Tuesday, April 24, 2012

Jackson, selling school plan, says he'll run for 3rd term

Check out Dan Moulthrop's blog post at the Civic Commons. Moulthrop, the Commons curator, former WCPN host, and sometime Cleveland Magazine commentator, interviewed Frank Jackson about school reform on Friday and drew out the newly aggressive mayor on why he's being so aggressive. He also got Jackson to acknowledge something I haven't seen him confirm before -- he's running for a third term as mayor in 2013.

A few weeks ago, Moulthrop was mad at the mayor for springing his school reform package on the city instead of putting it together after community forums, dialogue, etc. Moulthrop is "curator of the conversation" at the Civic Commons, a civic-journalism website that organizes public forums, so favoring consensus over conflict is practically part of the job description.

But, challenged on the collaboration question, Jackson expressed his tough view of what it takes to create change. "I'm trying to get something done," Jackson replied. "I'm not trying to be politically correct or soothe anyone's feathers. That's how we got in the predicament we're in now."

I hear a lot between the lines of Jackson's quote. I think he means that trying to please everyone often creates inertia that defeats reforms, because reform always threatens someone's interests. (For instance, we wouldn't have the new Cuyahoga County government we have now, with an executive and council, if the charter had been written to please the local Democratic Party.)

I also think the mayor knows he got more concessions out of the teacher's union by putting his plan before the legislature than if he'd given the union a veto over his ideas and negotiated on its timeline. (I think union president David Quolke knows that too.)

Moulthrop, a former teacher who supports reforms in how teachers are paid and evaluated, sounds mostly persuaded. He isn't endorsing Jackson's plan, but he says all Greater Clevelanders should have an opinion about it, because we all have a stake in how the reforms turn out. He says the Cleveland reforms could influence other struggling urban school districts across the country.

Finally, he notes a step in Jackson's evolution: "He is enjoying the opportunity to try to fix a Big Problem." Seeing the fix through, he reports, is why Jackson's running for re-election next year.


Roldo Bartimole said...

I think that Dan Maulthrop should have stuck with his first impression about Mayor Jackson's failure to bring others into the school discussion - particularly the teachers, who will have to be the people who make progress happen or not.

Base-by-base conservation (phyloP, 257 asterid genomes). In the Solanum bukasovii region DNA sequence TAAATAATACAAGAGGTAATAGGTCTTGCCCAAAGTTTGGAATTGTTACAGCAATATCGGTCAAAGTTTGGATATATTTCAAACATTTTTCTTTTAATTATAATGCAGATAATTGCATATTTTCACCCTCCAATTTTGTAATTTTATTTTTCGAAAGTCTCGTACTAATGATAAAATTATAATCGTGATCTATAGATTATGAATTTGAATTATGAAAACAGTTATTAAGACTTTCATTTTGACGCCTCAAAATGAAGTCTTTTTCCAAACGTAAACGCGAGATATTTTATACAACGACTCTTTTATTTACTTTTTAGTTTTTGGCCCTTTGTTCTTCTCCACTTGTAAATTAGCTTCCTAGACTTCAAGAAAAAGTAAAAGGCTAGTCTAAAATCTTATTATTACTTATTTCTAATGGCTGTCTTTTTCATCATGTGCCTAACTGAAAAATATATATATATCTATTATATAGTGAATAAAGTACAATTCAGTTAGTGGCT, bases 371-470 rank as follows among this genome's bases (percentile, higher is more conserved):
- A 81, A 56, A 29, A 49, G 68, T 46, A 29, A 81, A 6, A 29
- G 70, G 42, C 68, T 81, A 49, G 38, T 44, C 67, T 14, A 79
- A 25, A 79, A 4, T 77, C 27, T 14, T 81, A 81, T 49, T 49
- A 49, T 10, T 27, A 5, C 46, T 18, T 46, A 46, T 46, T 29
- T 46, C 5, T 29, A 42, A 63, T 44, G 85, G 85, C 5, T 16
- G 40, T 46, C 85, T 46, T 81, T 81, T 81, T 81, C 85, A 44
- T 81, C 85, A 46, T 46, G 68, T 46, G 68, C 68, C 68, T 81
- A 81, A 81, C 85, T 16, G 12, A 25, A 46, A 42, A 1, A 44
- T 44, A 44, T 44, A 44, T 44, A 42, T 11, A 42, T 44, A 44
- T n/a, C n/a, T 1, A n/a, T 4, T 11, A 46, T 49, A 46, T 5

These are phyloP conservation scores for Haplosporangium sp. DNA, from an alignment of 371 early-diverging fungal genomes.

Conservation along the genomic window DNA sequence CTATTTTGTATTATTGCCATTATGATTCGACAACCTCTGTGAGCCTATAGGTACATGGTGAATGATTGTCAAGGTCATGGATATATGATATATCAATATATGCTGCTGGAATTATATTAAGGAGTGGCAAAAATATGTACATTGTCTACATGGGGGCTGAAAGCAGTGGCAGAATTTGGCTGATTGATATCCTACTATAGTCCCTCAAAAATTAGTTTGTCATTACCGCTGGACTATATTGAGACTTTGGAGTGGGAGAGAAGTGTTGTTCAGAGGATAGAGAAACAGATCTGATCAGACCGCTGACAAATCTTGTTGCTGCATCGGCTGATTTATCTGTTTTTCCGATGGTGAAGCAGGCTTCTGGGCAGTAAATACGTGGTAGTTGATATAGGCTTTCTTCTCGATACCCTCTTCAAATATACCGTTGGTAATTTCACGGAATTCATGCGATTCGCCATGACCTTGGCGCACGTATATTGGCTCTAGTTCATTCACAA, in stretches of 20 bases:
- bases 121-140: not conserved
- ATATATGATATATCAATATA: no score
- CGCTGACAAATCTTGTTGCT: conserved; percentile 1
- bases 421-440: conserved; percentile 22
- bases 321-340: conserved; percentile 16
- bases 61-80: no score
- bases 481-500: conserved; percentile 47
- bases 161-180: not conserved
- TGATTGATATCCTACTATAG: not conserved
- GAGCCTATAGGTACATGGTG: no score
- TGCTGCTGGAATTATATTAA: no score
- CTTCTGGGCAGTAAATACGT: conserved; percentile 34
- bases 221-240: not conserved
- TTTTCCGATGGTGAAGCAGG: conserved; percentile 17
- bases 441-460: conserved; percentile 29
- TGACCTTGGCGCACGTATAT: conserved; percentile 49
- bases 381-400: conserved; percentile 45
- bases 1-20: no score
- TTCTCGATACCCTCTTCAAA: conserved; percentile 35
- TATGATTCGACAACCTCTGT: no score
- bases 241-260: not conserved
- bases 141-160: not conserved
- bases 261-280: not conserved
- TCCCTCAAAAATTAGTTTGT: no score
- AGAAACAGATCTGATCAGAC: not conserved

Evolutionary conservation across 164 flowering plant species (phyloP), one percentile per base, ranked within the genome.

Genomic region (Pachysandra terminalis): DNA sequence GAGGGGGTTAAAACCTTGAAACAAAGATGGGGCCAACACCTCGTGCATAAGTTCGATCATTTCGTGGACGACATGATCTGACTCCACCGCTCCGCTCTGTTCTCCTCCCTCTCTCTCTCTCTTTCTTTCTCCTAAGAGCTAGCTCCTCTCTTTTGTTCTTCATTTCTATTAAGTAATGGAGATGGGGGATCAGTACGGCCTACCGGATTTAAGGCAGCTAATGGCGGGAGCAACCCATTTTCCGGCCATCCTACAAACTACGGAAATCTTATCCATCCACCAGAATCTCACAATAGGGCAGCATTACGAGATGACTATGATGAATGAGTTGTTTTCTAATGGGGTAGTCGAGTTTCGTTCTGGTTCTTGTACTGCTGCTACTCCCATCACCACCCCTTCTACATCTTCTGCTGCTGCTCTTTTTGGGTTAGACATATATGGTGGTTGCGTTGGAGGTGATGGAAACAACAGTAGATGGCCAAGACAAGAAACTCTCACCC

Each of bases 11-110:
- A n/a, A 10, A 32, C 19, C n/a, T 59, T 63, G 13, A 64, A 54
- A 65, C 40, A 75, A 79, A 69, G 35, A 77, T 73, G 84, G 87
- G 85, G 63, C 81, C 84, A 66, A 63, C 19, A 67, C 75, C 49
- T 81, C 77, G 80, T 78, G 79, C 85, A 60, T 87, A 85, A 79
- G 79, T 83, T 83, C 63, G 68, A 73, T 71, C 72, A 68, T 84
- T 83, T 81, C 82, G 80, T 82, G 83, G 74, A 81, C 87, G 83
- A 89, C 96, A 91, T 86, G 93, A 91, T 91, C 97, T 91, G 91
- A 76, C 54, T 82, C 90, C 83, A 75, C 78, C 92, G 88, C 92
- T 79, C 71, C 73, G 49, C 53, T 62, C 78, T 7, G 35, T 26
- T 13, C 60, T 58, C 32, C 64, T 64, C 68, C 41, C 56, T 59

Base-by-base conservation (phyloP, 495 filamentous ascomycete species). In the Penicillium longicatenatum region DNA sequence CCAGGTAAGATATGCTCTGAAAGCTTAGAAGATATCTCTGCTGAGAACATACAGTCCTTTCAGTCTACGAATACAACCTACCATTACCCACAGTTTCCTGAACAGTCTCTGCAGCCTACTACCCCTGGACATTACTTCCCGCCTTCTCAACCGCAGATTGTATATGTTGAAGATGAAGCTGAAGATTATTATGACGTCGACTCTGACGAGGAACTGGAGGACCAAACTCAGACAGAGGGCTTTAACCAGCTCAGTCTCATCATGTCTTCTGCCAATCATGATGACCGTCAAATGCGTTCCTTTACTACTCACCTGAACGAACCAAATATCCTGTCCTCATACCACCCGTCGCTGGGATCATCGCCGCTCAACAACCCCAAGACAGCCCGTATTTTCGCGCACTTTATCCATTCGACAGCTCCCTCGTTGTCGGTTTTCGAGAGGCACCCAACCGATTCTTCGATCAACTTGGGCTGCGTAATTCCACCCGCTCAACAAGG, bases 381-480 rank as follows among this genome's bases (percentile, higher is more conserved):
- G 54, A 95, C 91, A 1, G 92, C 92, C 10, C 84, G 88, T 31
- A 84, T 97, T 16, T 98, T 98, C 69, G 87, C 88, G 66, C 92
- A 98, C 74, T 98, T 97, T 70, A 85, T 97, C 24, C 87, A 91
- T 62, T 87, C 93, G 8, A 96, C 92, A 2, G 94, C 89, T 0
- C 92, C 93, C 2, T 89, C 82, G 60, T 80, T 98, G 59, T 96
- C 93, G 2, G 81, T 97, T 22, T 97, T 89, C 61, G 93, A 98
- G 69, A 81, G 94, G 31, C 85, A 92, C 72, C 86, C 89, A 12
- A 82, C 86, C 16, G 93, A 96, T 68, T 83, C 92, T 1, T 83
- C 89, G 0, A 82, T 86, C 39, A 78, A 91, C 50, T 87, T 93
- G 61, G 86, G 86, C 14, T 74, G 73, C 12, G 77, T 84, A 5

I fear that Mayor Jackson's ultimatum "I'm calling the roll" is a bit of braggadocio that doesn't solve problems.

It's clear that Jackson will run for re-election. You can tell that by the inactivity of those who might challenge him. They are as quiet as that are because they know that the mayor is very popular in the black community and would easily defeat them.

That's the danger for Cleveland.

It's a city without what Maulthrop's organization want to advance - more than a single view but the views of many.

Things are much too quiet for real progress in Cleveland.

Roldo Bartimole said...

I believe that Dan Moulthrop should have stayed with his first impression on Mayor Frank Jackson's limited involvement of the community in the school reform plan, especially his icing out of the Teacher's Union. After all the teachers will really determine in the end whether any reform plan works or doesn't.

I'm not impressed with Mayor Jackson's reasoning on why he limited involvement and find his repetition that "I'm calling the roll" more braggadocio than sound management. He limited input on the plans, not a sensible move as the criticisms reveal, though his power in the mayoral setup of school system control made his word dominate.

It's clear that Mayor Jackson will seek re-election. That can be seen by the lack of visible groundwork by any politicians who might appear to be his competitor. It has been made clear to me that they see Mayor Jackson as very popular especially among African-Americans and fear challenging him.

Unfortunately, that is the state of condition in Cleveland - little debate, little discussion in the media - so that we continue on a path downward.

Roldo Bartimole